• Interlobular Bile Duct Cholestatic Disease is Aberrant Cytokeratin by Hepatocytes Loss in Pediatric Associated with 7 Expression. Ernst, Linda M.; Spinner, Nancy B.; Piccoli, David A.; Mauger, Joanne; Russo, Pierre // Pediatric & Developmental Pathology;Sep/Oct2007, Vol. 10 Issue 5, p383 

    The objective of this study was to determine whether aberrant hepatic expression of cytokeratin 7 (CK7) and/or other putative stem cell markers is seen in pediatric cholestatic diseases. Eighteen liver biopsies and 14 liver explants from pediatric patients with extrahepatic biliary atresia...

  • Reactive oxygen species production in association with suberization: evidence for an NADPH‐dependent oxidase. Razem, Fawzi A.; Bernards, Mark A. // Journal of Experimental Botany;Mar2003, Vol. 54 Issue 384, p935 

    In response to wounding, potato tubers generate reactive oxygen species (ROS) in association with suberization. Immediately following wounding, an initial burst of ROS occurs, reaching a maximum within 30 to 60 min. In addition to this initial oxidative burst, at least three other massive bursts...

  • Oxidative stress profile in the post-operative patients with biliary atresia. Asakawa, Takahiro; Tanaka, Yoshiaki; Asagiri, Kimio; Kobayashi, Hidefumi; Tanikawa, Ken; Yagi, Minoru // Pediatric Surgery International;Jan2009, Vol. 25 Issue 1, p93 

    Background and Purpose: Many post-operative patients with biliary atresia (BA) suffer from liver dysfunction, such as chronic inflammation even without jaundice after a Kasai's hepatic portoenterostomy.Methods: The presence and degree of oxidative stress were evaluated...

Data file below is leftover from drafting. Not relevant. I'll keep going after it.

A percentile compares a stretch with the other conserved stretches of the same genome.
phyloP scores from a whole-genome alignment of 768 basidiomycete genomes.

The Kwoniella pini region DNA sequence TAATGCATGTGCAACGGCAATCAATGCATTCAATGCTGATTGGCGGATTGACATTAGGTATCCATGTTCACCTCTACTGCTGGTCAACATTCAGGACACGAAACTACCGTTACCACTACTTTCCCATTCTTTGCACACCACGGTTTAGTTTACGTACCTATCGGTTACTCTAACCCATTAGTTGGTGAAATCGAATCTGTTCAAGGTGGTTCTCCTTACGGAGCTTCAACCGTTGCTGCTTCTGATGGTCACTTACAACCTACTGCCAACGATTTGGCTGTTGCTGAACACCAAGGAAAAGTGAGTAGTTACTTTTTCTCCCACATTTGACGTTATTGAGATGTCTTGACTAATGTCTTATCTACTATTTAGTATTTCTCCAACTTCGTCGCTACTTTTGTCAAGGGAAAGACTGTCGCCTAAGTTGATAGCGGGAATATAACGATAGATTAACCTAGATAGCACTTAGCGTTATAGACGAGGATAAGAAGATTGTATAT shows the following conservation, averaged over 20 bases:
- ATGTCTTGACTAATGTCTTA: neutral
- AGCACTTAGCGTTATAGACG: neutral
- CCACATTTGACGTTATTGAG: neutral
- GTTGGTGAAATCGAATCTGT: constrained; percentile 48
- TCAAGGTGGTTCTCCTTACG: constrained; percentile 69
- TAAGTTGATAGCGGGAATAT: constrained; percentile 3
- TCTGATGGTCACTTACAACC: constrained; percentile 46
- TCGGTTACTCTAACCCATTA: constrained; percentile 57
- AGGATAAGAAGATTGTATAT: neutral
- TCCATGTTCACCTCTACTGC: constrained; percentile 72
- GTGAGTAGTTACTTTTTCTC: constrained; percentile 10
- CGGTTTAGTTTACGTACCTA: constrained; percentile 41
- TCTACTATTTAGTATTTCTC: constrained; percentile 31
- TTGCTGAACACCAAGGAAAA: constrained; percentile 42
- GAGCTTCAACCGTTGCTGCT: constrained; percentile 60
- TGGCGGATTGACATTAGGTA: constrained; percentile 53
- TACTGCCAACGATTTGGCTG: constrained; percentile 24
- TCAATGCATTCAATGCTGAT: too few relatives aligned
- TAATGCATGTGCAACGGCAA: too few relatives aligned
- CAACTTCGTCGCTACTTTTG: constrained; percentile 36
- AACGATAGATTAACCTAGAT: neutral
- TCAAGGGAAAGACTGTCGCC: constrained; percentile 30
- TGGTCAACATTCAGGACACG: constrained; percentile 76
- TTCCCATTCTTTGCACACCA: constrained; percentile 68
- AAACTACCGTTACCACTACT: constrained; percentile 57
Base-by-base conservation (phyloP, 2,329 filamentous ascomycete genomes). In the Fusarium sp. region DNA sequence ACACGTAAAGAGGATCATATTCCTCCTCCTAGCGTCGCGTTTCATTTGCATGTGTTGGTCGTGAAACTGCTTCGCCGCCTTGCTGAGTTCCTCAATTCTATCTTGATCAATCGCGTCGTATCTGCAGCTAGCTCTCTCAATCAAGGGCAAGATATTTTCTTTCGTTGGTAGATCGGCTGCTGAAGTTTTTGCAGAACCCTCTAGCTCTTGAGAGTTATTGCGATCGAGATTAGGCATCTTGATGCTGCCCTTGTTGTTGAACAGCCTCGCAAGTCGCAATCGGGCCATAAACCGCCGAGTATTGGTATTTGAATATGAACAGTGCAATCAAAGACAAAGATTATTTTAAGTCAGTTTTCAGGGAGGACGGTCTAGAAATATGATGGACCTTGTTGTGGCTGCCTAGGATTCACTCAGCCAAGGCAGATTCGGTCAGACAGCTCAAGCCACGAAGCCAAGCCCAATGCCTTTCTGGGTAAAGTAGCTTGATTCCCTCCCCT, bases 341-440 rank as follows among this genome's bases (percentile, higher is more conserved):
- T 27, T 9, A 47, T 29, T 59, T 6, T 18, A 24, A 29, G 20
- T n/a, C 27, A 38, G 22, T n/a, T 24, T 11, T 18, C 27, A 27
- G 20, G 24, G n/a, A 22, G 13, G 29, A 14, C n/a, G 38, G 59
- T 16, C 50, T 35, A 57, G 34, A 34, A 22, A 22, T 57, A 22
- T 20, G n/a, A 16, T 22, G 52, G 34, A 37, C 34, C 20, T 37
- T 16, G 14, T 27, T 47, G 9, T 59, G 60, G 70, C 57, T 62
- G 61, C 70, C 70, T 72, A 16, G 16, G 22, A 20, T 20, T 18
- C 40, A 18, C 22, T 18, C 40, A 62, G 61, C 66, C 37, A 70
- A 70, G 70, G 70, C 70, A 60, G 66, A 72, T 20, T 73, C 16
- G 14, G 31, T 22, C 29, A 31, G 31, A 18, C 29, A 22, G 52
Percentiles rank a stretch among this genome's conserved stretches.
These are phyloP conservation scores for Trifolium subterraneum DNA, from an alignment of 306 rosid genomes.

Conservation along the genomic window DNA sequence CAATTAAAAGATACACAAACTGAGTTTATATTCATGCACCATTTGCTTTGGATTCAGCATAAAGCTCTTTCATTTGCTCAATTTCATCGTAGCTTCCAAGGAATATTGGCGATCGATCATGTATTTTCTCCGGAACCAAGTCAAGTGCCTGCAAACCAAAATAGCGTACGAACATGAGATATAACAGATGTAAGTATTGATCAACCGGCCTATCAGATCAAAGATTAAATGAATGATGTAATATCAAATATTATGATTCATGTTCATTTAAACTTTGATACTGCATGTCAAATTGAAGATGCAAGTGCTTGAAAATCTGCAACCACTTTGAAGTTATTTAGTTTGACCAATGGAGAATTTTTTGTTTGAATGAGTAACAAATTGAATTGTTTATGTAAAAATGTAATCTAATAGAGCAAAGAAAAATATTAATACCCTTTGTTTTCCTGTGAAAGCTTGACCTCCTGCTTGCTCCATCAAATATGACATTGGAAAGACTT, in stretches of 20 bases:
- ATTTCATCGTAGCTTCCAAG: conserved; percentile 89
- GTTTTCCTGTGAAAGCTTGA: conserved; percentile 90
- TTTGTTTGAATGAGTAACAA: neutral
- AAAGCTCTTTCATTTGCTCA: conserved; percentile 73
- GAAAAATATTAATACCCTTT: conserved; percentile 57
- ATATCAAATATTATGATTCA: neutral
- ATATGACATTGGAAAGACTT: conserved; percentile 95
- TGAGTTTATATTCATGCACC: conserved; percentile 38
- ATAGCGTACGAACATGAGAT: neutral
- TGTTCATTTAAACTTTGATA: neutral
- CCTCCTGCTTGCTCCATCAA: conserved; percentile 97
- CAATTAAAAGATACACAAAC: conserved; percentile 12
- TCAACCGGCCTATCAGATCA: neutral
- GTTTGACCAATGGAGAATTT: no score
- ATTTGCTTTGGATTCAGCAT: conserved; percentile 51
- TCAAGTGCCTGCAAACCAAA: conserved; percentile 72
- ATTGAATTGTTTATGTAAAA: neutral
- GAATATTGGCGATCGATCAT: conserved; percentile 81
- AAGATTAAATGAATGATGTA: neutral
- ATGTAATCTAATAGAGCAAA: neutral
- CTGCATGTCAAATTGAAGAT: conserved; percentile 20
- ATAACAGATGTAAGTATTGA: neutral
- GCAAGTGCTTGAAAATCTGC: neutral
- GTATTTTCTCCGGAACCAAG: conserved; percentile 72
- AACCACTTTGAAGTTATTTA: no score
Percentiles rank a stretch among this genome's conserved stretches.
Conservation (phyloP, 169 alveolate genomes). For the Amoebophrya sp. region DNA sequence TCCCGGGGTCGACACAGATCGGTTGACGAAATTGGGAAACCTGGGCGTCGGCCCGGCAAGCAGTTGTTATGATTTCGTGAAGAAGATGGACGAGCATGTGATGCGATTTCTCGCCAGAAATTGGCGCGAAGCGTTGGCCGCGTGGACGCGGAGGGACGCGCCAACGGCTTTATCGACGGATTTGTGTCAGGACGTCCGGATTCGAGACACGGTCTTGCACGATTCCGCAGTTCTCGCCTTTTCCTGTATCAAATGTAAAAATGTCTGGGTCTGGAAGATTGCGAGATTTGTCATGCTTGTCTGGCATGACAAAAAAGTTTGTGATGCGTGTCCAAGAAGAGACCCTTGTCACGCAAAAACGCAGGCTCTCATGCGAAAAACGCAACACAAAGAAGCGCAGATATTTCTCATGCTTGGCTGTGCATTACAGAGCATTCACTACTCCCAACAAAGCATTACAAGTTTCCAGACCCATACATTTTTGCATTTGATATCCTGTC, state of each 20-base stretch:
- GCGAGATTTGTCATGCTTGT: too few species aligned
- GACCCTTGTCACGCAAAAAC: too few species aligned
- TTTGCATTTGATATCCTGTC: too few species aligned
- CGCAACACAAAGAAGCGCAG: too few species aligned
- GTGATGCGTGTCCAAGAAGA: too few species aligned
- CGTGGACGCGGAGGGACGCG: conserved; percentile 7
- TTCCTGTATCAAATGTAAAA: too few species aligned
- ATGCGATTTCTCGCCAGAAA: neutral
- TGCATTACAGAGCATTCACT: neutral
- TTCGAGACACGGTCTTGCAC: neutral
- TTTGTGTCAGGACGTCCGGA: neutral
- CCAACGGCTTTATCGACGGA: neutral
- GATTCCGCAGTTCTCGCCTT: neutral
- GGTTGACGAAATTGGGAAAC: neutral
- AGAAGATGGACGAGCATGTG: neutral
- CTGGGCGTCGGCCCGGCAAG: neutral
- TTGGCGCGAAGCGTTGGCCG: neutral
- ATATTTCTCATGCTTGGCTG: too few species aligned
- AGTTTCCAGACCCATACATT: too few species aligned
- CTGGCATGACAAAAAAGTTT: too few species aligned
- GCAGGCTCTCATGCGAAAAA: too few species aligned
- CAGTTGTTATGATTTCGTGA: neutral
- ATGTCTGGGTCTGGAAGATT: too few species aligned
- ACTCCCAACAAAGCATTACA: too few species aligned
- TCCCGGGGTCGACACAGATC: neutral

• FXR as a Drug Target to Treat Progressive Familial Intrahepatic Cholestasis. Ivy, Kathryn Stevens // Vanderbilt Undergraduate Research Journal;Spring2015, Vol. 10, p1 

    Progressive Familial Intrahepatic Cholestasis (PFIC) is a condition that results in the cirrhosis of the liver and eventually liver failure due to impaired bile flow. If left untreated and even if treated, PFIC will result usually in an early death. While the causes of this disease vary, all...

  • Physiology of bile secretion. Esteller, Alejandro; Jirsa, Milan; Liqing Yu // World Journal of Gastroenterology;10/7/2008, Vol. 14 Issue 37, p5641 

    The formation of bile depends on the structural and functional integrity of the bile-secretory apparatus and its impairment, in different situations, results in the syndrome of cholestasis. The structural bases that permit bile secretion as well as various aspects related with its composition...

  • The Expression Levels of Plasma Membrane Transporters in the Cholestatic Liver of Patients Undergoing Biliary Drainage and Their Association With the Impairment of Biliary Secretory Function. Shoda, Junichi; Kano, Masahito; Oda, Koji; Kamiya, Junichi; Nimura, Yuji; Suzuki, Hiroshi; Sugiyama, Yuichi; Miyazaki, Hiroshi; Todoroki, Takeski; Stengelin, Siegfried; Kramer, Werner; Matsuzaki, Yasushi; Tanaka, Naomi // American Journal of Gastroenterology;Dec2001, Vol. 96 Issue 12, p3368 

    OBJECTIVES: Percutaneous transhepatic biliary drainage (PTBD) has been believed to reduce hyperbilirubinemia in patients with obstructive cholestasis and to lessen liver injury through bile acid retention. The efficacy may be closely related to the capability of cholestatic liver to produce and...

Share

Read the Article

Courtesy of THE LIBRARY OF VIRGINIA

Sorry, but this item is not currently available from your library.

Try another library?
Sign out of this library

Other Topics